What’s your favourite childhood memory of summer?
There’s a good chance that a beach or lake is part of that memory: Lazy days of swimming, building sandcastles, floating in a tube, or lounging with a good book. In childhood, beach time is typically filled with carefree adventure and happiness.
Fast forward to adulthood. Beach time is complicated. Many women, and ever increasing numbers of men, express dread and shame when faced with wearing a swimsuit in public, which may result in avoiding the beach, sometimes for years. What contributes to this?
Our culture, supported by unrealistic media images, has created an ideal of what bodies, especially “beach bodies,” should look like. Unfortunately, this ideal is not:
- Realistic: It is common that media images are tweaked to make models (who don’t represent average men and women) look taller, slimmer, fitter, whiter ... supposedly more “perfect.” Since these images aren’t real, how can real people ever achieve them? Check out this presentation for more info.
- Representative: Since 67% of women in North America wear a size 14 or larger, media images don’t represent the majority of women. Do you see yourself, your sister, your friend, your mother, your daughter when you view media images? Check out #everybodysready on Twitter for more representative images of beach bodies.
- Healthy: It is commonly believed that thin = healthy, but this is often not true. Health is influenced by behaviours (like competent eating, moving regularly in ways that feel good, appreciating the body you have and what it’s capable of doing, and practicing body kindness) and can’t be assumed based on one’s size.
The gap between “ideal” and real
This gap between the “ideal” and the real leads to bad feelings about our bodies. These feelings make us vulnerable to ads for products and programs that promise a quick fix, but ultimately fail and move us further away from health. This also creates a culture of judgement. It’s within this culture of judging one another’s bodies as “beach worthy” that our dread and shame develop.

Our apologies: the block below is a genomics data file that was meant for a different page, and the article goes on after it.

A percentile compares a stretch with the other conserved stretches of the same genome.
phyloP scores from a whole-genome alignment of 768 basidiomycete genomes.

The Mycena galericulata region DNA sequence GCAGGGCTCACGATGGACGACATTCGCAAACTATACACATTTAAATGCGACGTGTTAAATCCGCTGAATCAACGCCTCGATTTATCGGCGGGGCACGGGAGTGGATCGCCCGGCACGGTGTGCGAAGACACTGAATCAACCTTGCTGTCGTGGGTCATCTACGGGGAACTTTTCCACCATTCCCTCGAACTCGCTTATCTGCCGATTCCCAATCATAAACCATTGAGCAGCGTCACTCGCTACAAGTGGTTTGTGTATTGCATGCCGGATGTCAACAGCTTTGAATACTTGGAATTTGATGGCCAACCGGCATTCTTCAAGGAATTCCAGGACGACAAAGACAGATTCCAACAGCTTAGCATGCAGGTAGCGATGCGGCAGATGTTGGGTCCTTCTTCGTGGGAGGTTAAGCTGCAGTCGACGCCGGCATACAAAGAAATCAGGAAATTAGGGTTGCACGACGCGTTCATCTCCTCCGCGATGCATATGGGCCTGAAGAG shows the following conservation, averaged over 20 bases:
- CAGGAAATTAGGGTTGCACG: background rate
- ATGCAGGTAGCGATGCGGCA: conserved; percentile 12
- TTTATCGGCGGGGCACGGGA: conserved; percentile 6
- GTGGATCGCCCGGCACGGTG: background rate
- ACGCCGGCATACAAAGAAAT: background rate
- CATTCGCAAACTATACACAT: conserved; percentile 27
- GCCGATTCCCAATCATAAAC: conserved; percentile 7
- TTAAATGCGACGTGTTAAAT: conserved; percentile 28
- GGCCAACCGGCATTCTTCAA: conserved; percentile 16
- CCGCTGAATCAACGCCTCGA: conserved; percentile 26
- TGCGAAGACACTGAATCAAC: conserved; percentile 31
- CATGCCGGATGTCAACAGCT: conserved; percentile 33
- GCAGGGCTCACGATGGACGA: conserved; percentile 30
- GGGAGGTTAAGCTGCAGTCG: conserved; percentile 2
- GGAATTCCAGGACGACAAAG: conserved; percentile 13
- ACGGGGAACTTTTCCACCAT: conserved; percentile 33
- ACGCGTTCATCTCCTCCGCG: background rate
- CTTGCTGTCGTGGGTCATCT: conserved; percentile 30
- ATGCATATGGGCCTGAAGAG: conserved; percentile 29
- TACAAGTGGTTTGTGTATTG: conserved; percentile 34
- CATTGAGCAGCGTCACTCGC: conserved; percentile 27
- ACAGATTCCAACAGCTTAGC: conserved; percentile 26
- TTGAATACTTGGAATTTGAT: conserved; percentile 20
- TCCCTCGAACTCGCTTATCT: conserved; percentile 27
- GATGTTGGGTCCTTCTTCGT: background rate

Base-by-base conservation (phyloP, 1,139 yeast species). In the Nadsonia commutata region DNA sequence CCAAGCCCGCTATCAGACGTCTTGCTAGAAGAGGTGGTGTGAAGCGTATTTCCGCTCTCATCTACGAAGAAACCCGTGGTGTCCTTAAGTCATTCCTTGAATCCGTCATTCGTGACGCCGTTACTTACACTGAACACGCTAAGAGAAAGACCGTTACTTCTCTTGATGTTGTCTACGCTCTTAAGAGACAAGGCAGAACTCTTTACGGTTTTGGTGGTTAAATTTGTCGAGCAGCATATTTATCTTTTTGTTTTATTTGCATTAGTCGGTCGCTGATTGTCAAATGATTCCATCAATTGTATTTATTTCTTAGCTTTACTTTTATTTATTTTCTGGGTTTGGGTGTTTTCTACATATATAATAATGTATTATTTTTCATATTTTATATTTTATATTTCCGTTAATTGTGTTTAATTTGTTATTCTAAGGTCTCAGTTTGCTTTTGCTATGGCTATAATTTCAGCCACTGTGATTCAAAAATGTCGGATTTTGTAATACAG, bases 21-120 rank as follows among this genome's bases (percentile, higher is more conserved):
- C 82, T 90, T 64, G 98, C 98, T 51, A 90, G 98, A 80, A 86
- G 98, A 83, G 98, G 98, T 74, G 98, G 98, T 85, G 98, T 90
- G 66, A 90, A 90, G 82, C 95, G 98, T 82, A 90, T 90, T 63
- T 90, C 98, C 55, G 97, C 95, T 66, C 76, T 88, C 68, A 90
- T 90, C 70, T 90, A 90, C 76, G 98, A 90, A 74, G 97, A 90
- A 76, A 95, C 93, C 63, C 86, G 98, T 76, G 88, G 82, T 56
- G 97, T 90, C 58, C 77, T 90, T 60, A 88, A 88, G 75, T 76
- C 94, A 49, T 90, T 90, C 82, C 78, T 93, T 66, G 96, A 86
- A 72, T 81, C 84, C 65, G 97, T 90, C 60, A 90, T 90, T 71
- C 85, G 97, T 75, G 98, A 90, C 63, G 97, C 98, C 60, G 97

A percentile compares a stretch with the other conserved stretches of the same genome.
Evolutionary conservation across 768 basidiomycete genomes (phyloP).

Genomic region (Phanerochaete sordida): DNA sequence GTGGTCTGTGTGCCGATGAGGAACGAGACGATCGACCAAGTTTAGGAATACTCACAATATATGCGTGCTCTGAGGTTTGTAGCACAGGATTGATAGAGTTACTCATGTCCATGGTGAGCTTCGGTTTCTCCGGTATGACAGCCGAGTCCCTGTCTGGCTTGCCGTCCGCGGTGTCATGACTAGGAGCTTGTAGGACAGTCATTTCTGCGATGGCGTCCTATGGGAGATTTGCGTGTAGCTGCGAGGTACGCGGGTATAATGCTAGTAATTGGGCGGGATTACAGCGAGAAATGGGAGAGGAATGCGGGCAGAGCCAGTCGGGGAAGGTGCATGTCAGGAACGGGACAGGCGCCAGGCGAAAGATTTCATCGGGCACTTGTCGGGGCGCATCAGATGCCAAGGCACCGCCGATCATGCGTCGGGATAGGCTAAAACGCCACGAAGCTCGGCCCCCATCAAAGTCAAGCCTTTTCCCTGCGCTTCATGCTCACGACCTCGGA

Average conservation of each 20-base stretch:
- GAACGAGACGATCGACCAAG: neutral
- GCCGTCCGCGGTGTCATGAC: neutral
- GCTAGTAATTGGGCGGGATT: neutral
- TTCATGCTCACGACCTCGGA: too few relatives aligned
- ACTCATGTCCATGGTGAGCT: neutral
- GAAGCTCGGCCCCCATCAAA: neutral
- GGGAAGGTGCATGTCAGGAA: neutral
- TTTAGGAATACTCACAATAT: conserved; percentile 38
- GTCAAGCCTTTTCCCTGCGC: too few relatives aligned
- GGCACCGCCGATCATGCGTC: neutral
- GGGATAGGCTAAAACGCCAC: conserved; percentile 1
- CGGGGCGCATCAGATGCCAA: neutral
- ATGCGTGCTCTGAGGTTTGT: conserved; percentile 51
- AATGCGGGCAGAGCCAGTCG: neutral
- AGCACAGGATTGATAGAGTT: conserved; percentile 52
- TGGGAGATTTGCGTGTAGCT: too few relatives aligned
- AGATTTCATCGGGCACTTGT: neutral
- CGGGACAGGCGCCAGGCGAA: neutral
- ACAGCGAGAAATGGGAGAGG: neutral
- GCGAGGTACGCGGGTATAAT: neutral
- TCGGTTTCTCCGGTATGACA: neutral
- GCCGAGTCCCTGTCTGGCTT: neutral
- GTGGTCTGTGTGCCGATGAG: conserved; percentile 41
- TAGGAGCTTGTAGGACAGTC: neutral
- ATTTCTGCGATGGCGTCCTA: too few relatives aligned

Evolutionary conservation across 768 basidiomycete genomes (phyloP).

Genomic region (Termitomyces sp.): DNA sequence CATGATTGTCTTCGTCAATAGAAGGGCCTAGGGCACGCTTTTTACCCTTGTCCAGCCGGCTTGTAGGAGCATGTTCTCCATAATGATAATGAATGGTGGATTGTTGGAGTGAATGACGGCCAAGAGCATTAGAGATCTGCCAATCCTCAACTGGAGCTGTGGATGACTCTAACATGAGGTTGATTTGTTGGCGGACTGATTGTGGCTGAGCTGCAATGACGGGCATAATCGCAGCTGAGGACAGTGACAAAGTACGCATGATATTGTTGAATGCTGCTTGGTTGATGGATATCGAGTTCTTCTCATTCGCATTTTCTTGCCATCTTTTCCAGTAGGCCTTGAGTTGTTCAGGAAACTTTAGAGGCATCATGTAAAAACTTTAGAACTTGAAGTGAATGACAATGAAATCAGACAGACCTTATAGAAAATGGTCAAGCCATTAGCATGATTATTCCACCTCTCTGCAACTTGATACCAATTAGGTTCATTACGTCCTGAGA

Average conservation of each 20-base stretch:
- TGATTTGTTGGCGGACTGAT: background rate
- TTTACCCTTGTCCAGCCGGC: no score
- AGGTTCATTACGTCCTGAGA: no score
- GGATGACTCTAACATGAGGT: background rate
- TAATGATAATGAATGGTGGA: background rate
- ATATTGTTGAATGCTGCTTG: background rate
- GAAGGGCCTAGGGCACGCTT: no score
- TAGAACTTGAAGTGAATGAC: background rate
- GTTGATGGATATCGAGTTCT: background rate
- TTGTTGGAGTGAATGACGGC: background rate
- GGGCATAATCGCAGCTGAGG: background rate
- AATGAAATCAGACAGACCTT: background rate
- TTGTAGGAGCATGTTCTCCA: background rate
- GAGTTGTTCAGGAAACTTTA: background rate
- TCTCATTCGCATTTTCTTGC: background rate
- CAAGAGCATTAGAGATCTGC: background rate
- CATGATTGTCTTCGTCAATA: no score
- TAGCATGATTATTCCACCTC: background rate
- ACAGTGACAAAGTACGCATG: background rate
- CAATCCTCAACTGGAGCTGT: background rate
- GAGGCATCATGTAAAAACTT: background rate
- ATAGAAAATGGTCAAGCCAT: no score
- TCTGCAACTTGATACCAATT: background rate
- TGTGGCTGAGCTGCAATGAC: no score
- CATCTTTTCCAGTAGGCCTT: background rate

For me, it was the summer between grades 6 and 7 that my feelings about my body changed. This was before we understood that it is very normal to gain weight before and during puberty. I was in the middle of these biological changes and was the tallest, most developed girl in my class. A well-meaning older cousin told me I was fat, and that I needed to be careful about what I ate. That was the beginning of my dieting career. I’m fortunate that my education and career path crossed the work of Ellyn Satter, Geneen Roth, Susan Kano, Frances Berg, Evelyn Tribole, Linda Bacon, and Lucy Aphramor. With their support, I have been able to incorporate the principles of eating competence and health at every size into my life. And this has allowed me to regain my positive relationship with food, eating, activity, and my body.
Is it time you consider breaking free from unhealthy beliefs about your body?
After all, the recipe for a beach body is simple:
- Have a body.
- Put on a swimsuit.
- Go to the beach.
Don’t wait to reach that unrealistic beach body; dive in and enjoy life now!